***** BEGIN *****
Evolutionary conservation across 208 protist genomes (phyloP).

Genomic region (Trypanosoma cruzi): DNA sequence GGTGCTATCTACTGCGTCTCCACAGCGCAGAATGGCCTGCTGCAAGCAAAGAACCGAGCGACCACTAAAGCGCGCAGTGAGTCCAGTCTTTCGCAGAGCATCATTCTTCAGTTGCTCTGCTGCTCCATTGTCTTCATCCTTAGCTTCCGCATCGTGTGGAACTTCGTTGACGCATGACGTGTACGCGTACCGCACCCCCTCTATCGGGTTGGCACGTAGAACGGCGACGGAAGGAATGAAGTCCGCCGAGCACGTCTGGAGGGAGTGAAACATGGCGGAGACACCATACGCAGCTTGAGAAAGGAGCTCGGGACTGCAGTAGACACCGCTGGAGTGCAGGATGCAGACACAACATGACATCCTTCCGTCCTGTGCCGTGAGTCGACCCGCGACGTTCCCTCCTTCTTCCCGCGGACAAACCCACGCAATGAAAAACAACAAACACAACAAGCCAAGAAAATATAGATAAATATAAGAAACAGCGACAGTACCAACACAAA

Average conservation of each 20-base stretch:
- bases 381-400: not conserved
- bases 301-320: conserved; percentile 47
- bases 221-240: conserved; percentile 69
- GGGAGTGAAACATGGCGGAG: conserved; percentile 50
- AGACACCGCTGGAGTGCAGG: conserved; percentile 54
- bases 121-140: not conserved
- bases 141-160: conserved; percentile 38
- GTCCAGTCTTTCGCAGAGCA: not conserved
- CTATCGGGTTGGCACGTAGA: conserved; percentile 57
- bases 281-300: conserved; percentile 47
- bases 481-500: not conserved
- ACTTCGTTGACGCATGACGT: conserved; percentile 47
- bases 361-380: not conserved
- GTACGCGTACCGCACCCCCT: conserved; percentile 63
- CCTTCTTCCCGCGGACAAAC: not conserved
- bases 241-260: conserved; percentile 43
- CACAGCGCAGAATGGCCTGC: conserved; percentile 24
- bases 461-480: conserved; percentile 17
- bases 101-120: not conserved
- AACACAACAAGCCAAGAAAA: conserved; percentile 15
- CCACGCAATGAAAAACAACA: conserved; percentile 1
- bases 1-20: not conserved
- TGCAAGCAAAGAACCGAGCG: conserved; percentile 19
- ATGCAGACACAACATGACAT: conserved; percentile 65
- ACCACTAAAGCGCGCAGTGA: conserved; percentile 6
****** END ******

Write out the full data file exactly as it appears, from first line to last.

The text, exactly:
Evolutionary conservation across 208 protist genomes (phyloP).

Genomic region (Trypanosoma cruzi): DNA sequence GGTGCTATCTACTGCGTCTCCACAGCGCAGAATGGCCTGCTGCAAGCAAAGAACCGAGCGACCACTAAAGCGCGCAGTGAGTCCAGTCTTTCGCAGAGCATCATTCTTCAGTTGCTCTGCTGCTCCATTGTCTTCATCCTTAGCTTCCGCATCGTGTGGAACTTCGTTGACGCATGACGTGTACGCGTACCGCACCCCCTCTATCGGGTTGGCACGTAGAACGGCGACGGAAGGAATGAAGTCCGCCGAGCACGTCTGGAGGGAGTGAAACATGGCGGAGACACCATACGCAGCTTGAGAAAGGAGCTCGGGACTGCAGTAGACACCGCTGGAGTGCAGGATGCAGACACAACATGACATCCTTCCGTCCTGTGCCGTGAGTCGACCCGCGACGTTCCCTCCTTCTTCCCGCGGACAAACCCACGCAATGAAAAACAACAAACACAACAAGCCAAGAAAATATAGATAAATATAAGAAACAGCGACAGTACCAACACAAA

Average conservation of each 20-base stretch:
- bases 381-400: not conserved
- bases 301-320: conserved; percentile 47
- bases 221-240: conserved; percentile 69
- GGGAGTGAAACATGGCGGAG: conserved; percentile 50
- AGACACCGCTGGAGTGCAGG: conserved; percentile 54
- bases 121-140: not conserved
- bases 141-160: conserved; percentile 38
- GTCCAGTCTTTCGCAGAGCA: not conserved
- CTATCGGGTTGGCACGTAGA: conserved; percentile 57
- bases 281-300: conserved; percentile 47
- bases 481-500: not conserved
- ACTTCGTTGACGCATGACGT: conserved; percentile 47
- bases 361-380: not conserved
- GTACGCGTACCGCACCCCCT: conserved; percentile 63
- CCTTCTTCCCGCGGACAAAC: not conserved
- bases 241-260: conserved; percentile 43
- CACAGCGCAGAATGGCCTGC: conserved; percentile 24
- bases 461-480: conserved; percentile 17
- bases 101-120: not conserved
- AACACAACAAGCCAAGAAAA: conserved; percentile 15
- CCACGCAATGAAAAACAACA: conserved; percentile 1
- bases 1-20: not conserved
- TGCAAGCAAAGAACCGAGCG: conserved; percentile 19
- ATGCAGACACAACATGACAT: conserved; percentile 65
- ACCACTAAAGCGCGCAGTGA: conserved; percentile 6